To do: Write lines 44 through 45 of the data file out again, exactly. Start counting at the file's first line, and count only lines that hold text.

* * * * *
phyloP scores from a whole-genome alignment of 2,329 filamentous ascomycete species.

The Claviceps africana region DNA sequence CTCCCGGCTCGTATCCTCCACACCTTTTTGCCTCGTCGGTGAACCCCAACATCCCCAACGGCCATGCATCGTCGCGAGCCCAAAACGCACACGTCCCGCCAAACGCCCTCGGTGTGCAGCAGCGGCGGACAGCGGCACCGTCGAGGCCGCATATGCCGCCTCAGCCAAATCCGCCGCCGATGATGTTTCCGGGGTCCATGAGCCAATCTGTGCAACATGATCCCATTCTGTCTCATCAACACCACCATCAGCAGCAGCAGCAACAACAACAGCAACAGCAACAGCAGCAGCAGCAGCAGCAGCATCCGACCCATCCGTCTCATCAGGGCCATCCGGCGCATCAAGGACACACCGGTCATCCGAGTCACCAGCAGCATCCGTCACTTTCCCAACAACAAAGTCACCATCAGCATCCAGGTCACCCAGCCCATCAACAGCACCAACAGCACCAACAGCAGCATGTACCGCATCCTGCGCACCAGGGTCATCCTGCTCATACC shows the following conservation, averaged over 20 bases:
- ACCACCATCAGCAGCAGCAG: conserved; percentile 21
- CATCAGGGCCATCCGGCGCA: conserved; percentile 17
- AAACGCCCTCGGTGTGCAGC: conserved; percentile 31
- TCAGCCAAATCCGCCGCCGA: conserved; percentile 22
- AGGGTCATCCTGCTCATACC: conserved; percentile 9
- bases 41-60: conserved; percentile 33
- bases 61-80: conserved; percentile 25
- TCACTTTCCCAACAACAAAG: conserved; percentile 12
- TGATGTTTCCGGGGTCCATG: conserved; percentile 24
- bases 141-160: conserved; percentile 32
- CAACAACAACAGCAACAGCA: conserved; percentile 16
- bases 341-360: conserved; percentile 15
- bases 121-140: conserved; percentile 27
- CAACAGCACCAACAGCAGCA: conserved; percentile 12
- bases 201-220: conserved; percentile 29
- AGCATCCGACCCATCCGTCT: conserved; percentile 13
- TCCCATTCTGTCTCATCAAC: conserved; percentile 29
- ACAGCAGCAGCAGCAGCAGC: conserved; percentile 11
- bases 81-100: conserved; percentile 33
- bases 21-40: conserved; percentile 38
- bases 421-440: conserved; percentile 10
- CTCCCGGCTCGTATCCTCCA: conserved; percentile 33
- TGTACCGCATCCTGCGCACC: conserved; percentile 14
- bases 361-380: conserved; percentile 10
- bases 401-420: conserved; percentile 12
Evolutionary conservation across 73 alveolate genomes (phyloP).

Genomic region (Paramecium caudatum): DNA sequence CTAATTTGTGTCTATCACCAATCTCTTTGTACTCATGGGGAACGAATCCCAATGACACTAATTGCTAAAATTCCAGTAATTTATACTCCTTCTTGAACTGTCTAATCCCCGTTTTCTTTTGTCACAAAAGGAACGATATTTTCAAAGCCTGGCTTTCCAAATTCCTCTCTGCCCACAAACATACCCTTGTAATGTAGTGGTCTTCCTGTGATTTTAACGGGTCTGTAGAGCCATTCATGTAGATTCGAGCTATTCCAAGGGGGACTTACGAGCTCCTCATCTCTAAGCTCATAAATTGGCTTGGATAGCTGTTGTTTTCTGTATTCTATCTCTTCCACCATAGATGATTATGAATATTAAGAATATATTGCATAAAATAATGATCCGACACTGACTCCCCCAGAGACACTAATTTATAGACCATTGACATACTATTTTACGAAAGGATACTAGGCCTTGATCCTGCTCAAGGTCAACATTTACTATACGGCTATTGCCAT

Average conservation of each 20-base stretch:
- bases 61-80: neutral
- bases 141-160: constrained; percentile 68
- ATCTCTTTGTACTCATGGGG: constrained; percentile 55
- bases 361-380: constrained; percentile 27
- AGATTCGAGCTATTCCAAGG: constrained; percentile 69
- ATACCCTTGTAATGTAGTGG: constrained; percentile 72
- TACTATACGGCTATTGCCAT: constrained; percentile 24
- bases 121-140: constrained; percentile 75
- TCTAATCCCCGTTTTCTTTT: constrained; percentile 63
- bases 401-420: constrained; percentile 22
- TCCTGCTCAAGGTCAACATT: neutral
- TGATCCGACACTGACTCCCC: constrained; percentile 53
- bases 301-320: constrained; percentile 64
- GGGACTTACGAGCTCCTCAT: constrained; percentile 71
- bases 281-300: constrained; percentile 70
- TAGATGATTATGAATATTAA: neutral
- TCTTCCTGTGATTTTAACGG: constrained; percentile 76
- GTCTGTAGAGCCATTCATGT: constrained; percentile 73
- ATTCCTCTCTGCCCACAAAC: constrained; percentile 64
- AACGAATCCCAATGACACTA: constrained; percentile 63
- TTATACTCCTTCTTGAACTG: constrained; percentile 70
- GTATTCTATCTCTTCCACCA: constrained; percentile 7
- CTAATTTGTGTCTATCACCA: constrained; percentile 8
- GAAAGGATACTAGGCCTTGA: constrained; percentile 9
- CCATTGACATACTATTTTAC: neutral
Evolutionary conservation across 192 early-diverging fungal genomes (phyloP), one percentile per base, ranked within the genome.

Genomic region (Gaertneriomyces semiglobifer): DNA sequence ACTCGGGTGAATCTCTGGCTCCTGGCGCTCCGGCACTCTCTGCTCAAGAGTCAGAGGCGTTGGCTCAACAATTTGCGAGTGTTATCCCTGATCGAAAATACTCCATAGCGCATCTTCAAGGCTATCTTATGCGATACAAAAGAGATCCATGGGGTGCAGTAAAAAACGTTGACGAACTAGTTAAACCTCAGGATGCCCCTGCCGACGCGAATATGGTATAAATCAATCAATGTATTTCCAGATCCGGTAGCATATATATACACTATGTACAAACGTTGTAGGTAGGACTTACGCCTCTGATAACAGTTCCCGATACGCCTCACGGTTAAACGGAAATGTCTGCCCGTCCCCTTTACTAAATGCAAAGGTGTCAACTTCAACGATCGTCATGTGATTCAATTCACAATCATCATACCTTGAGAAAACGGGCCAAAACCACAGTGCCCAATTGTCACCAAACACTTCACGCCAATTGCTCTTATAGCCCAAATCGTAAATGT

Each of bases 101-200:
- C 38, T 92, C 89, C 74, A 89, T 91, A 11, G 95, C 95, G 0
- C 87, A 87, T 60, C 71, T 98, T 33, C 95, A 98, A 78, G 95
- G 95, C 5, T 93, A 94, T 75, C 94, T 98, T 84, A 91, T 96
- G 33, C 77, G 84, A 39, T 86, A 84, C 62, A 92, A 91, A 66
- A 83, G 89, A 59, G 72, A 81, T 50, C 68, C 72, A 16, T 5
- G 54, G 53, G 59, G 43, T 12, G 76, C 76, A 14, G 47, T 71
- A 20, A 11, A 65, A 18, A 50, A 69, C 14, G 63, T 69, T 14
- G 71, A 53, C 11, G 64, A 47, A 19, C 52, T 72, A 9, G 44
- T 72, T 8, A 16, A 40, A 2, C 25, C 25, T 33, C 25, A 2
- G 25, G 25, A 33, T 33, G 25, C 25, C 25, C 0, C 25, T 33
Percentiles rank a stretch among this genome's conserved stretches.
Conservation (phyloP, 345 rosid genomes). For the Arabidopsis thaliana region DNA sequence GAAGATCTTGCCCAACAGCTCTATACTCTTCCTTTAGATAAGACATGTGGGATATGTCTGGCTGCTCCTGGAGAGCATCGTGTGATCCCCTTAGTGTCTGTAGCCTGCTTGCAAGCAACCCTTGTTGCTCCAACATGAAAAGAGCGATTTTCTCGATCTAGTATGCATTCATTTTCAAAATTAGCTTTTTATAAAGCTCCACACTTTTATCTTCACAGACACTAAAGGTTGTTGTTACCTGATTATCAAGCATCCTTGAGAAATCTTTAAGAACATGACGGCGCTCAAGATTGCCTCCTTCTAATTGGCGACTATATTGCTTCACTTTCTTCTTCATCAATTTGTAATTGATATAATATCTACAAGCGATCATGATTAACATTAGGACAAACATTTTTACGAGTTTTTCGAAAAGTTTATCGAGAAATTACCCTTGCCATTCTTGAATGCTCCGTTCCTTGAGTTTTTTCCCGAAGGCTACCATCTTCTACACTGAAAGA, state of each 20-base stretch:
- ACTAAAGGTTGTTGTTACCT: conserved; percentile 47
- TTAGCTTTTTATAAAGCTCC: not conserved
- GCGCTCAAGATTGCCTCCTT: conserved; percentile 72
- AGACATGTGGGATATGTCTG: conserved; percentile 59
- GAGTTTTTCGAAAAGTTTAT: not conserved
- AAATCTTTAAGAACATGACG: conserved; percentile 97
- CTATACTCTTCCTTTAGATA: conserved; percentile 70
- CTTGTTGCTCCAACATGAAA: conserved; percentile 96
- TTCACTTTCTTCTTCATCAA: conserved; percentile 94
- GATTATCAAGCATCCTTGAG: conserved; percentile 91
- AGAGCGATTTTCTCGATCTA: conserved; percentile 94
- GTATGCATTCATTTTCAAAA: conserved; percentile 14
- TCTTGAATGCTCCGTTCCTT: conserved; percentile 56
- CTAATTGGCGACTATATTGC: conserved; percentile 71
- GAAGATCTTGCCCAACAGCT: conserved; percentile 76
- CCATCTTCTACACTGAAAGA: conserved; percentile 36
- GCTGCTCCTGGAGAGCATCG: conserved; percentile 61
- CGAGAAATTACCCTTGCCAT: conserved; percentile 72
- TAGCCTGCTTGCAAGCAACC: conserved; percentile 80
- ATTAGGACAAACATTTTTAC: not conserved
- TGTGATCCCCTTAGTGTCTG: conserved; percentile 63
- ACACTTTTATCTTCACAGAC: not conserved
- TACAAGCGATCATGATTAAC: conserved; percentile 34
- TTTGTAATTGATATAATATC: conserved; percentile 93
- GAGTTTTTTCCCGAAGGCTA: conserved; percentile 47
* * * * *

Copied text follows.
- GGGACTTACGAGCTCCTCAT: constrained; percentile 71
- bases 281-300: constrained; percentile 70